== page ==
U.S. Rep. Don Young helped obtain $1.5 million this summer so the Alaska Marine Highway System could buy its office building in Ketchikan, supporting the controversial move of the ferry system headquarters out of Juneau.
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The money will be used to partially finance the purchase of the former Ketchikan Pulp Corp. mill office building at Ward Cove from the Ketchikan Gateway Borough, borough and system officials said recently.
"We're asking $2 million. It's probably worth a little more than that," said Roy Eckert, Ketchikan Gateway Borough manager.
"We're not asking for anything more than it's worth," Eckert said.
The 50-year-old mill office building recently received $1 million in upgrades, including a new roof, heating and air conditioning systems, and modern, efficient lighting, Eckert said.
Ward Cove has 12,000 square feet available for the ferry system, up from the 6,000 that was available in Juneau. It is close to other ferry facilities and is where ferries lay up for the winter.
Young obtained the money as part of the federal transportation budget, called the Safe, Accountable, Flexible, Efficient, Transportation Act - A Legacy for Users Bill. The legislation contains $1.6 million for headquarters building acquisition, according to Young's staff.
The borough subsidized the lease payments for the ferry system to attract much-needed new jobs to Ketchikan, at the site of a closed pulp mill, Eckert said.
State transportation officials estimated in 2004 that 40 jobs would move from Juneau to Ketchikan, and about 21 ferry employees would move to keep their jobs.
In actuality, 49 positions wound up being moved to Ketchikan and only 11 Juneau employees chose to make the move, Department of Transportation spokesman Mike Chambers said recently.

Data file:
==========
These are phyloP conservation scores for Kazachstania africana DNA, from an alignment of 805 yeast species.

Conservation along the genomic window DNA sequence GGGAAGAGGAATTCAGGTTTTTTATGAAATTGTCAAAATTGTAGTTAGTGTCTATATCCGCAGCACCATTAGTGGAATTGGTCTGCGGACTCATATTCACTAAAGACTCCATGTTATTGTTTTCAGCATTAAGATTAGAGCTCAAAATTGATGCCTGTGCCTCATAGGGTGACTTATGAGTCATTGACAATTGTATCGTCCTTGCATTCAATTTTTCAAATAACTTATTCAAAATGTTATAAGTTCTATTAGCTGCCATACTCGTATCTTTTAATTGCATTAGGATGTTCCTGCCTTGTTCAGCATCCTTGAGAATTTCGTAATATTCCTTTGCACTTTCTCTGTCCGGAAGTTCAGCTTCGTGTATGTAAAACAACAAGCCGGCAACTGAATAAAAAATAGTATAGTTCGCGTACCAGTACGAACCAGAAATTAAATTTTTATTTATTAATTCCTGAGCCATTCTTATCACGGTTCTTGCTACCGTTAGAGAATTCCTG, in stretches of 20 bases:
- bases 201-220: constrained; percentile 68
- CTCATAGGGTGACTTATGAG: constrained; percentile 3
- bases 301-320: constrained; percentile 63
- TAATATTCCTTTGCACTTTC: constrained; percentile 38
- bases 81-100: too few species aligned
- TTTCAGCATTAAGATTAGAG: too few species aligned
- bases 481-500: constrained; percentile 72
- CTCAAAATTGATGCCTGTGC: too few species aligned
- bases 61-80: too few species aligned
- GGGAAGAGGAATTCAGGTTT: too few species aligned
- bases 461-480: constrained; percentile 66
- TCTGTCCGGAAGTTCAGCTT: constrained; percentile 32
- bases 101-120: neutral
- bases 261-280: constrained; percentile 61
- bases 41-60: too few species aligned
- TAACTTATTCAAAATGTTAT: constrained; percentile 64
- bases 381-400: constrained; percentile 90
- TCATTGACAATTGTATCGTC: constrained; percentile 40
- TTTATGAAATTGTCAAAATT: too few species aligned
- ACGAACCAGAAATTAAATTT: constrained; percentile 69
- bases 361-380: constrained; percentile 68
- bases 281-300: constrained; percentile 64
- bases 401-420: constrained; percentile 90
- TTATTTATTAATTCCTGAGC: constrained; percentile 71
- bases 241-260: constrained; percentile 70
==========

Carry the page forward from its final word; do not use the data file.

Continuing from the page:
That's been hard on the ferry system, as it lost many long-time employees who had strong ties to Juneau, ferry advocates said.
Juneau elected officials fought the move at the time, and Sen. Kim Elton, D-Juneau, said it has been bad for the Marine Highway System.
"I think it was disruptive to the system," he said. "I think we lost a lot of good people because they didn't want to make the move."
That's left the ferry system without needed experience at a critical time, Elton said.
"We've got a whole raft of people who are running the system with less than four years experience," Elton said.
The decision to move the headquarters was made by former Gov. Frank Murkowski in 2004, but many ferry system officials at the time said the governor had not consulted them before moving the decision.
"The previous administration made a great many decisions that were not in the best interest of the Alaska Marine Highway System, and many of those decisions have yet to be corrected," said Bob Doll, a Juneau Assembly member and former general manager of the ferry system.
At the time Murkowski moved the ferry headquarters to Ketchikan, his hometown, it had a lease on office space on Juneau's Glacier Avenue, with a lease that ran through 2014 at $127,000 a year.
Though Ketchikan officials greeted the move enthusiastically, Doll, a former U.S. Navy officer, described Murkowski's action as a "torpedo in the side of the ferry system."
Contact Pat Forgey at 523-2250 or firstname.lastname@example.org.
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